Album review: THORNE – At The Edge

THORNE – At The Edge

CD Baby [Release date 20.06.15]

Thorne is an international combo spanning three continents, whose members have never met.

They are a prog and classic rock band with psychedelic edges, who met on line via the music collaboration site http://www.kompoz.com and have forged their niche in the vanguard of the ‘virtual band movement’ .

In that respect ‘At The Edge’ is an aptly titled album which highlights the increasing modern way of recording, as each member contributes their respective parts to a surprisingly colourful aural canvas.

The result is a partial success that at its best contributes fiery acid rock and at its worst sound ragged, suggesting they have a way to go in the new ‘virtual’ discipline of goal oriented focus.

Thorne open impressively with the hard driving rock of the ambivalently titled ‘Lost And Wandering’. It’s punctuated by Brad Thorne’s mix of power chords and shredding, while ‘The Situation’ is a cool exercise in dynamics with a doctored voice, a seamless flow and a powerful guitar riff.

‘Carry On’ is too cluttered with unrelenting guitar, and where Mark Alan Dooley sounded confident on the opening 2 tracks, here he sounds uncertain on a muddy production.

‘Disconnected’ features Peter Rand on keyboards, Brad Thorne on buzz guitar and Dan Pisciotta  on the rhythm instruments, but the vocals are mixed just a shade too far back.

Vocalist Dooley is much better on the Zeppelin style ‘Just Because’, as the band wrap themselves round a crunching riff driven piece with spacey production touches.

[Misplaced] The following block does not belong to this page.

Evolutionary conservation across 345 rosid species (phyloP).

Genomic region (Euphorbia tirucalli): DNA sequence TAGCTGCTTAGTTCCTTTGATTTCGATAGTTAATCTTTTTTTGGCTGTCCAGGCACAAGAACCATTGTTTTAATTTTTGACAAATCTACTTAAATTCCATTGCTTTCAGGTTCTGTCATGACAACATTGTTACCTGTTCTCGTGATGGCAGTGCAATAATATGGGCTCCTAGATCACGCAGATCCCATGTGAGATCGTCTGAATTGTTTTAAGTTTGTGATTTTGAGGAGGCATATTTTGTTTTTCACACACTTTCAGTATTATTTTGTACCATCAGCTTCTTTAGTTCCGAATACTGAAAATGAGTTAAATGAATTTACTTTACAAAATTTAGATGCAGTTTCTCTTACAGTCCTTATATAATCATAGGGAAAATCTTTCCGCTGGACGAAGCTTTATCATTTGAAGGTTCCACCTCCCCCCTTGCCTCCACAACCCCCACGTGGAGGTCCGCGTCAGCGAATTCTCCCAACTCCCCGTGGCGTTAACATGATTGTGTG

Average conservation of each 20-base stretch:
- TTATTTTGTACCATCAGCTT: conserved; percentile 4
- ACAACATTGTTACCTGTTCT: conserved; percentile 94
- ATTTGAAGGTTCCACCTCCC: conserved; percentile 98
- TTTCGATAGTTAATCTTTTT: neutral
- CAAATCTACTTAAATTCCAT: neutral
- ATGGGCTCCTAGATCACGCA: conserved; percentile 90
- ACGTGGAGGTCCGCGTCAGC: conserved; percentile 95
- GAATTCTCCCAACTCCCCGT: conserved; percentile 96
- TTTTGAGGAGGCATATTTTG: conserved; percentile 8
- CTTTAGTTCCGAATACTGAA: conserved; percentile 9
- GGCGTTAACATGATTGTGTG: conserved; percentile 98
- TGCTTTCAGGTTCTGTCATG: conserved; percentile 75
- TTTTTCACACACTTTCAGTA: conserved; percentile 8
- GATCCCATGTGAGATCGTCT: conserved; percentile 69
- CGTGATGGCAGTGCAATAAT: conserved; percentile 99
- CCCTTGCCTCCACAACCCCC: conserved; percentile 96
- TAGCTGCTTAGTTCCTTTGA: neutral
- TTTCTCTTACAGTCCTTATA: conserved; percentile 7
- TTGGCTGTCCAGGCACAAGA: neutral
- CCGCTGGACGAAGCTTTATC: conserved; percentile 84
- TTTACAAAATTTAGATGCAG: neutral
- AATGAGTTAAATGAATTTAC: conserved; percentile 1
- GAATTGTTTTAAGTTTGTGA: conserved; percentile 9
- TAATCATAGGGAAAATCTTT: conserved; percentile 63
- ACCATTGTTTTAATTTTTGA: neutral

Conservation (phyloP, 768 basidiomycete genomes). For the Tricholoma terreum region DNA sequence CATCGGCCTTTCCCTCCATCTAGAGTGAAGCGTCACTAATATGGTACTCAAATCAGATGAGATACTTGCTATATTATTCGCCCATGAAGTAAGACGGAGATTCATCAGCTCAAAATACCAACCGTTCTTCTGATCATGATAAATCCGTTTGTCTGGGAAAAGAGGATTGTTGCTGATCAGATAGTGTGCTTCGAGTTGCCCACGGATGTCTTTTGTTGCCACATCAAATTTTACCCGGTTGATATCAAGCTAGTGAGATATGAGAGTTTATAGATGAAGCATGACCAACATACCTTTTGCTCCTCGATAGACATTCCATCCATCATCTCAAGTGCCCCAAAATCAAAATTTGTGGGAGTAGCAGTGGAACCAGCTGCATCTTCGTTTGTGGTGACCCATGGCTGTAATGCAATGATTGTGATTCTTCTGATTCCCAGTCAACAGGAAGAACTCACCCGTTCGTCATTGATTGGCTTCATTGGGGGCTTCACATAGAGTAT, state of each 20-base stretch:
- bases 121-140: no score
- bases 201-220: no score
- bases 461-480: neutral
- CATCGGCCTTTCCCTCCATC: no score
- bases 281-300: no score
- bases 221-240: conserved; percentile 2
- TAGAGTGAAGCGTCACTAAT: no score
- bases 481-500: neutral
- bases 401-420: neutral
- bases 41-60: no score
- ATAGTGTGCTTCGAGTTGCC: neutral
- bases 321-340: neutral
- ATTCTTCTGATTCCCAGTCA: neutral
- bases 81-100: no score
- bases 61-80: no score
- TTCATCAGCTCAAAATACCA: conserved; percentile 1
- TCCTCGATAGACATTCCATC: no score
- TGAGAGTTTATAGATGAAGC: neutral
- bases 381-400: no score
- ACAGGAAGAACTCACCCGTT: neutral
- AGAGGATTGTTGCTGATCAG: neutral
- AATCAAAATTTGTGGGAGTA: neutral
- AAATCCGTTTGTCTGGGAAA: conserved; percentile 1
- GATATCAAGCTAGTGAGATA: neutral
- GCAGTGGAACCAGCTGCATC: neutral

The title track leans more towards an enveloping electronica feel that draws the listener in, while ‘Medicine Man’ is a piano inflected melodic piece with a fine vocal.

There’s a change of direction on the proggy psychedelia of ‘The Devil She Comes’ which builds an acid drenched wall of sound with lashing of buzz guitar and organ, as the band jams as only a virtual band can!

This track comes closest to what vocalist Dooley describes as the balance between perfection and accident. At times the band do indeed broach a musical mutuality and find an organic spark, while at other times they sounds like a bunch of disparate individuals furiously jamming along tp the core drum part.

‘No Excuses’ is a slice of tub thumping classic rock, powered by drummer Marco Meister’s, topped by an Ozzie Osbourne style vocal with proggy keyboard embellishments, but it ends in a bit of a mush.

The album finishes with a 4 part suite ‘Winter’s Silence’, suggesting the band has co-opted the kind of pomposity that blighted too much prog rock. The music has an early 70’s feel’s but part 1’s ‘The Warning’ lacks a sufficient structure or progression at the heart of the piece despite the burgeoning guitar solo and frenetic keyboards.

The wall of sound on part 2’s Winter’s Silence’ fleetingly evokes Pink Floyd and the vocals could have come from an early Hawkwind album.

The melodic instrumental ‘Arrival Of Spring’ features interwoven guitar and keyboards, while the concluding ‘Dawn of the Daye’ manfully tries to rock out on a track that is just too cluttered.

‘At The Edge’ is an inconsistent album that just fall short of its aim of uncovering the kind of free form spark that made the best prog rock band’s great. There’s no denying the collective energy, creativity, passion and drive, but ‘virtual band’ or not, what’s missing is the old fashioned concept of a producer to oversee and shape the international effort. ***

Review by Pete Feenstra


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